John T. Harvey does a good job of pointing out exactly why the private sector needs the government to spend. He points out that the real drivers of economic growth are in Investment and Government Spending. Since WWII, government spending has been an affective counterbalance to business cycle falls in investment. When a recession hits, government spending, without any sort of legislation attached, goes up simply because of less tax receipts and more people qualifying for things like unemployment. It’s this spending that makes these recessions less severe and damaging to the country overall, and it’s at least partially why we didn’t experience another Great Depression.
So, we really should not give in to fear and spite. I realize that a lot of people now are working themselves to the bones, perhaps with two or three jobs, and not seeing much in the way of raises. Seeing someone else doing ok can be hard, but we must not let that mean we should take it from them. That hurts us all in the long run. It’s like cutting off your nose to spite your face. Pulling down your fellow humans as they try and escape from the bucket into the middle class during this recession does nothing but doom us all to continuing stagnation. Instead of looking to one another to see what we should cut down at this time, we in the private sector should really be looking to one another and seeing how we can come together to demand better. After all, the “U.S. corporations’ after-tax profits have grown by 171 percent under Obama, more than under any president since World War II.” The money is there. We just have to demand it. And then things will grow, because we all have more to spend.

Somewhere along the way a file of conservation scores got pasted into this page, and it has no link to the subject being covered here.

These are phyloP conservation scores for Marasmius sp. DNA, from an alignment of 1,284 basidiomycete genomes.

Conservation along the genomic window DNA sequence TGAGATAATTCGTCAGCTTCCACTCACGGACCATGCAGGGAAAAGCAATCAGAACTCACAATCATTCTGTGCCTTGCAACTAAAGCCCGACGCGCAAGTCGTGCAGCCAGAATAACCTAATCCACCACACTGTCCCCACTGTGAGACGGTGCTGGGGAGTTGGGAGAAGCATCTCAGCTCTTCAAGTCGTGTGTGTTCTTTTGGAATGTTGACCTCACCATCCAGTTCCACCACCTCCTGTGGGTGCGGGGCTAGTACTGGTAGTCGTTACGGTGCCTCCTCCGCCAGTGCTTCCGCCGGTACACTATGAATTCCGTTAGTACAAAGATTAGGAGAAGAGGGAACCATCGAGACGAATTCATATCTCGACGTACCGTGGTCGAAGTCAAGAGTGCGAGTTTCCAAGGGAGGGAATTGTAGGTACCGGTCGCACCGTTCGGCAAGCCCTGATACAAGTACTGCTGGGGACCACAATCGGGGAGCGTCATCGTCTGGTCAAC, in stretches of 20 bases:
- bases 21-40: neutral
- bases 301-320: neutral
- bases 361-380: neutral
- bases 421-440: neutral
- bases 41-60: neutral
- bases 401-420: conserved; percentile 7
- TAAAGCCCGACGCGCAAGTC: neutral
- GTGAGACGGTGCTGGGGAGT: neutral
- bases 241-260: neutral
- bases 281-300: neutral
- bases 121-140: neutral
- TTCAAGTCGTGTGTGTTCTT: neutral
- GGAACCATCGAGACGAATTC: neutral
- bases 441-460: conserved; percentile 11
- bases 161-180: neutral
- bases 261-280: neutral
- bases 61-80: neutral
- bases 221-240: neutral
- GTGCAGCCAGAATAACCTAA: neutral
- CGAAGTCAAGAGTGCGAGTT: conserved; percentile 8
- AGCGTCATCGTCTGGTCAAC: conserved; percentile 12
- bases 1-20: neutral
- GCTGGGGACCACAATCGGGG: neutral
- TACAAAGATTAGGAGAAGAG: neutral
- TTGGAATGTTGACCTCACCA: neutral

This week, Mitch McConnell declared the “era of liberalism is back” in response to President Obama’s Inaugural Speech on Monday. Conservatives in the media and online have gone ballistic over the speech; one that they claim is overly partisan and mixed with a highly liberal agenda. But is this actually true?
Well, Obama’s speech didn’t talk much about the fiscal issues of the day and really seemed to focus on a much more social agenda. These issues seemed to be focused on the rights of gays, climate change, immigration, and even a small nod to guns control. And you know what? Mitch McConnell and the Republicans are right to say that this was a very liberal speech.
In his 1978 State of the Union address, President Jimmy Carter said “Government cannot solve our problems, it can’t set our goals. It cannot define our vision. Government cannot eliminate poverty or provide a bountiful economy or reduce inflation or save our cities or cure illiteracy or provide energy. And government cannot mandate goodness.” In 1996, just months before signing a bill into law that dramatically changed how the government helps the poor, President Bill Clinton stated “The era of big government is over.” By reading those quotes, you’d think they would’ve come from Ronald Reagan or George W. Bush, not two of the three most recent Democratic Presidents. It’s felt like many of our recent Democratic Presidents have had to run away from being Democrats in order to be politically viable.